• Show you value their feelings and thoughts by maintaining eye contact and responding thoughtfully.
  • Encourage them to express themselves openly, helping them feel understood and supported.

Learn how to do this with examples from the CDC

  1. Spend Quality Time
  • Dedicate uninterrupted time to engage in activities your child enjoys.
  • Use this time to bond and create lasting memories, whether by playing games, reading together, or exploring new interests.
  • Make family meals a priority to foster communication and connection.

Here are more resources from the National Association for the Education of Young Children.

  1. Provide Emotional Support
  • Be available to talk about your children’s worries, fears, and triumphs.
  • Help them label and understand their emotions, teaching them that it’s okay to have and express a range of feelings.
  • Show empathy and validate their emotions so they feel safe and loved.

PBS Kids For Parents provides additional guidance. 

  1. Be Consistent with Discipline
  • Establish clear rules and consequences that are consistent and fair.
  • Ensure both parents are on the same page regarding discipline to avoid confusion.
  • Use positive reinforcement to encourage good behavior, and be firm but loving when addressing misbehavior.

Learn more from the American Academy of Pediatrics

  1. Lead a Healthy Lifestyle
  • Promote a balanced diet and regular physical activity.
  • Educate your child about the importance of nutrition and exercise.
  • Encourage good sleep habits and establish routines that prioritize health and wellness.

Get more ideas from the Action for Healthy Kids

  1. Be Involved in Education
  • Take an active interest in their schooling, help with homework, and attend school events.
  • Encourage a love of learning by providing educational resources and engaging in intellectual discussions.
  • Work with teachers and school staff to support your child’s academic and social development.

The National Education Association provides additional support. 

  1. Encourage Social Skills
  • Help a young child develop strong interpersonal skills by organizing playdates and social activities.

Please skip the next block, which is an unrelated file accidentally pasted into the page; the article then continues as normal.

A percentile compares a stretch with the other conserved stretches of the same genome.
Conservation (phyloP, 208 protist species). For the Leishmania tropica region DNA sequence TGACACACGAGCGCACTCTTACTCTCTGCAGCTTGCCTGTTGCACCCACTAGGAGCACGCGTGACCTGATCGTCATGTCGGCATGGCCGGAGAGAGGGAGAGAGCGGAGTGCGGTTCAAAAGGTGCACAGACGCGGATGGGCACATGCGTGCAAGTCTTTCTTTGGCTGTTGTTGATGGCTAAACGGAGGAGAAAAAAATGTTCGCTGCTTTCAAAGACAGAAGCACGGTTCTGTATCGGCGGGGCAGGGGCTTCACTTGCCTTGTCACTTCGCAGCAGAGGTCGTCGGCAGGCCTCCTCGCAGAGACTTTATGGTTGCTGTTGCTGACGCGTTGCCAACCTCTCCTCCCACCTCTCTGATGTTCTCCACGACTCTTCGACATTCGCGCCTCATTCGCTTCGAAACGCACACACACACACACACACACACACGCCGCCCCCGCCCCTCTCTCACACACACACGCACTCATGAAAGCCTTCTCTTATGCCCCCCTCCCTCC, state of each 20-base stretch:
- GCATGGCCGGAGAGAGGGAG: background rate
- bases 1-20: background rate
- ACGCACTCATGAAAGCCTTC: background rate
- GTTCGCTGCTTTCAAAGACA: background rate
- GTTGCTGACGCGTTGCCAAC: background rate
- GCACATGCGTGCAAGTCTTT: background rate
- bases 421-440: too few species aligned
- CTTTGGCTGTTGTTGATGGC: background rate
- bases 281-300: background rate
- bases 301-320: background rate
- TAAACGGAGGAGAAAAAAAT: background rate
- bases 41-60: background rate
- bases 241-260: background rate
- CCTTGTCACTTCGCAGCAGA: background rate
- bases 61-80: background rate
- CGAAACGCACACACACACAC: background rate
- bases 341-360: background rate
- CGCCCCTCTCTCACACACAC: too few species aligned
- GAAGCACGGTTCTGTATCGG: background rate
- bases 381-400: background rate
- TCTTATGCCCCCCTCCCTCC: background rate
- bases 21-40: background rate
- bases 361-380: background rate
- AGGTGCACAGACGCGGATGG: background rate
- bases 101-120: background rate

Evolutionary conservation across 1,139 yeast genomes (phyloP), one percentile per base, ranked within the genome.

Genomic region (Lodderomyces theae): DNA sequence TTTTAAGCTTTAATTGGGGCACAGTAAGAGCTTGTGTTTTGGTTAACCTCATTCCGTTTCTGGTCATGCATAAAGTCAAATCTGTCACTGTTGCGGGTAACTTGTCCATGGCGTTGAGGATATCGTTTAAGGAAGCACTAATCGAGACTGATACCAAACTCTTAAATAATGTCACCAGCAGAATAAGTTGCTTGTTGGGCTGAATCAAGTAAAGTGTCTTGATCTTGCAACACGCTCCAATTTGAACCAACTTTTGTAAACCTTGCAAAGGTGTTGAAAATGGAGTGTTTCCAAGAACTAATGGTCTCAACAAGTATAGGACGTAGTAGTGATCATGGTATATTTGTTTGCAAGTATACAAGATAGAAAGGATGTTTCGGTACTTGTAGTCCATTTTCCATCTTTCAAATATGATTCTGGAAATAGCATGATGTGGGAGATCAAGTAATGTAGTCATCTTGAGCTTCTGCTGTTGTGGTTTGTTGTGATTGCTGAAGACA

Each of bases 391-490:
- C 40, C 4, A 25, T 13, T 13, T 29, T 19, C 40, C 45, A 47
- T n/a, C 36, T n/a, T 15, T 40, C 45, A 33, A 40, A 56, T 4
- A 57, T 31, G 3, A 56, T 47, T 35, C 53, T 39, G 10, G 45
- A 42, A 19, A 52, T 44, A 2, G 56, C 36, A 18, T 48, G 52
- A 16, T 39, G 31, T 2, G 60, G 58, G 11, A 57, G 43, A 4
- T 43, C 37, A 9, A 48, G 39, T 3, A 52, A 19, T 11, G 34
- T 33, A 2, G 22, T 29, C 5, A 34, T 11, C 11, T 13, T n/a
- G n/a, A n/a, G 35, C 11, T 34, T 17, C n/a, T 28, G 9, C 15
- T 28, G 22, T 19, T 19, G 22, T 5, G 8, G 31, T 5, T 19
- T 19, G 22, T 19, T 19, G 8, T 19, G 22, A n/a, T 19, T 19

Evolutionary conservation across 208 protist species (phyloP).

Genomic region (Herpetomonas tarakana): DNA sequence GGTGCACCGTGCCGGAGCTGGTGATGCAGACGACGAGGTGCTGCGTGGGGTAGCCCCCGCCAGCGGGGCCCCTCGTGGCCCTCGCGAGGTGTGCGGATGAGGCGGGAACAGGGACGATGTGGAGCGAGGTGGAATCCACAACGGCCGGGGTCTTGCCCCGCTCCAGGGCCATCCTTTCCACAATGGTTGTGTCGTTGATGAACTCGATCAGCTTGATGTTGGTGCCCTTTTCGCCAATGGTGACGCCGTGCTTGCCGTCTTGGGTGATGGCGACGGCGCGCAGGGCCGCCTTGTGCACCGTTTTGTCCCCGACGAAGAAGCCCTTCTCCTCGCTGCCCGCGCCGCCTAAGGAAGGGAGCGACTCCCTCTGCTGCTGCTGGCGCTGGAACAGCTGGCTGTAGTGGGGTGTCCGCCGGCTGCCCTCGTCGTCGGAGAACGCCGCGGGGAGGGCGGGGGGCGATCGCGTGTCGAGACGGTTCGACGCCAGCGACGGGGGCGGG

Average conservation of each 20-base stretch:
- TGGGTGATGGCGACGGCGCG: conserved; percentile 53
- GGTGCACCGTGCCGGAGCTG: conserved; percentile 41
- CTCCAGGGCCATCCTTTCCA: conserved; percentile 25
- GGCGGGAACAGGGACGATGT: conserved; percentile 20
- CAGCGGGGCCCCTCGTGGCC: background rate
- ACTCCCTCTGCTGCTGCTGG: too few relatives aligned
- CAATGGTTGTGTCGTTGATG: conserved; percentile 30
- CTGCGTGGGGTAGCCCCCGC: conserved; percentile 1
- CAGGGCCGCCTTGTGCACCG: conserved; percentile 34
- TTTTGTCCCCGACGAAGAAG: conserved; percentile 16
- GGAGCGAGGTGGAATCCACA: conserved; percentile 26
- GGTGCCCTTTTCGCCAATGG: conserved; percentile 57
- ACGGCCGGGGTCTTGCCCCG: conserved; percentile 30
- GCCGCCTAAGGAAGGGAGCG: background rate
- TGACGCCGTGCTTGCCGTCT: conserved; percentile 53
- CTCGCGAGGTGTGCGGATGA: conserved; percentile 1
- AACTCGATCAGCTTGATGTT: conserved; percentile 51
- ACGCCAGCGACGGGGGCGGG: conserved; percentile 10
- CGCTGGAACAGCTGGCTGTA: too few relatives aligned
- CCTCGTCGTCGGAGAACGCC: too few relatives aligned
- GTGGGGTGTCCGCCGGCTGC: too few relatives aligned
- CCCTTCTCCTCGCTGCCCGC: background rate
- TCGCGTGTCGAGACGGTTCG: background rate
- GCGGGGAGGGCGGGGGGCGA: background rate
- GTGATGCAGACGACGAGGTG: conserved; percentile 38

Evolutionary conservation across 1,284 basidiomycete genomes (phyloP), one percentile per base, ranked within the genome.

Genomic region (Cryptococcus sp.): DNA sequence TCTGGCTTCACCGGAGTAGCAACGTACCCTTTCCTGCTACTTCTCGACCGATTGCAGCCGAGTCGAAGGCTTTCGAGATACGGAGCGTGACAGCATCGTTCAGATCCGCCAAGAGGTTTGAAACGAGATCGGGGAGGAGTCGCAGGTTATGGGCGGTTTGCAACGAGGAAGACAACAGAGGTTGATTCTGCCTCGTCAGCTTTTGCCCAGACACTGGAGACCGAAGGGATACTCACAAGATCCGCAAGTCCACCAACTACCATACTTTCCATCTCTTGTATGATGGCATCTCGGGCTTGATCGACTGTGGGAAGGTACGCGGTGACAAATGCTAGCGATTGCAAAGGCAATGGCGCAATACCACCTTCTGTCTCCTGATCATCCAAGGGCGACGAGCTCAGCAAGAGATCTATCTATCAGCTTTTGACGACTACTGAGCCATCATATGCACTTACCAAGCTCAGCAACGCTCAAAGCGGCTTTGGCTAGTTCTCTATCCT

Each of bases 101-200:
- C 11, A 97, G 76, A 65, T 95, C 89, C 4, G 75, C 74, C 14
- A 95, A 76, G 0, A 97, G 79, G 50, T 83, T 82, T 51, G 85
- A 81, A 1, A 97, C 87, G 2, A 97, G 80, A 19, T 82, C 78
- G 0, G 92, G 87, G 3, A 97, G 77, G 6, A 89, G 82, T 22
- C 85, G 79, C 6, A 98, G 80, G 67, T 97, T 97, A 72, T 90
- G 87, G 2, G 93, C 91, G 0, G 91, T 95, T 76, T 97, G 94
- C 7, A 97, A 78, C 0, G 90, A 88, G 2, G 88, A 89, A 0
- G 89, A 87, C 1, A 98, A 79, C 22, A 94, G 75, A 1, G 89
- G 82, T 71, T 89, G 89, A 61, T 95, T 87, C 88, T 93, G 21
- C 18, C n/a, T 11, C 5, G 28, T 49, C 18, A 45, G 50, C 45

• Teach them the importance of empathy, sharing, and cooperation.
  • Role-play different social scenarios to help them navigate friendships and conflicts.

Visit the Child Development Institute to learn more. 

  1. Foster Independence
  • Encourage your child to take on age-appropriate responsibilities and make decisions.
  • Support them in problem-solving rather than immediately stepping in to fix things.
  • Praise their efforts and progress to build confidence and sense of autonomy.

Here are some starter tips from Scholastic

  1. Model Adaptability and Flexibility
  • Be open to adjusting your parenting style as your child grows and their needs change.
  • Stay informed about developmental milestones and challenges appropriate for their age.
  • Maintain a balance between providing structure and allowing flexibility for creativity and growth.

The American Psychological Association offers more information you may find helpful. 

The Family Care Recovery Program at Great Oaks

At Great Oaks Recovery Center outside of Houston, Texas, our board-certified professionals understand how important it is to evaluate the family dynamic in recovery. We’ll help you strengthen family bonds with your children and other relatives to ensure long-lasting wellness. Ask a member of our admissions team how our Family Care Recovery Program fosters peace and understanding.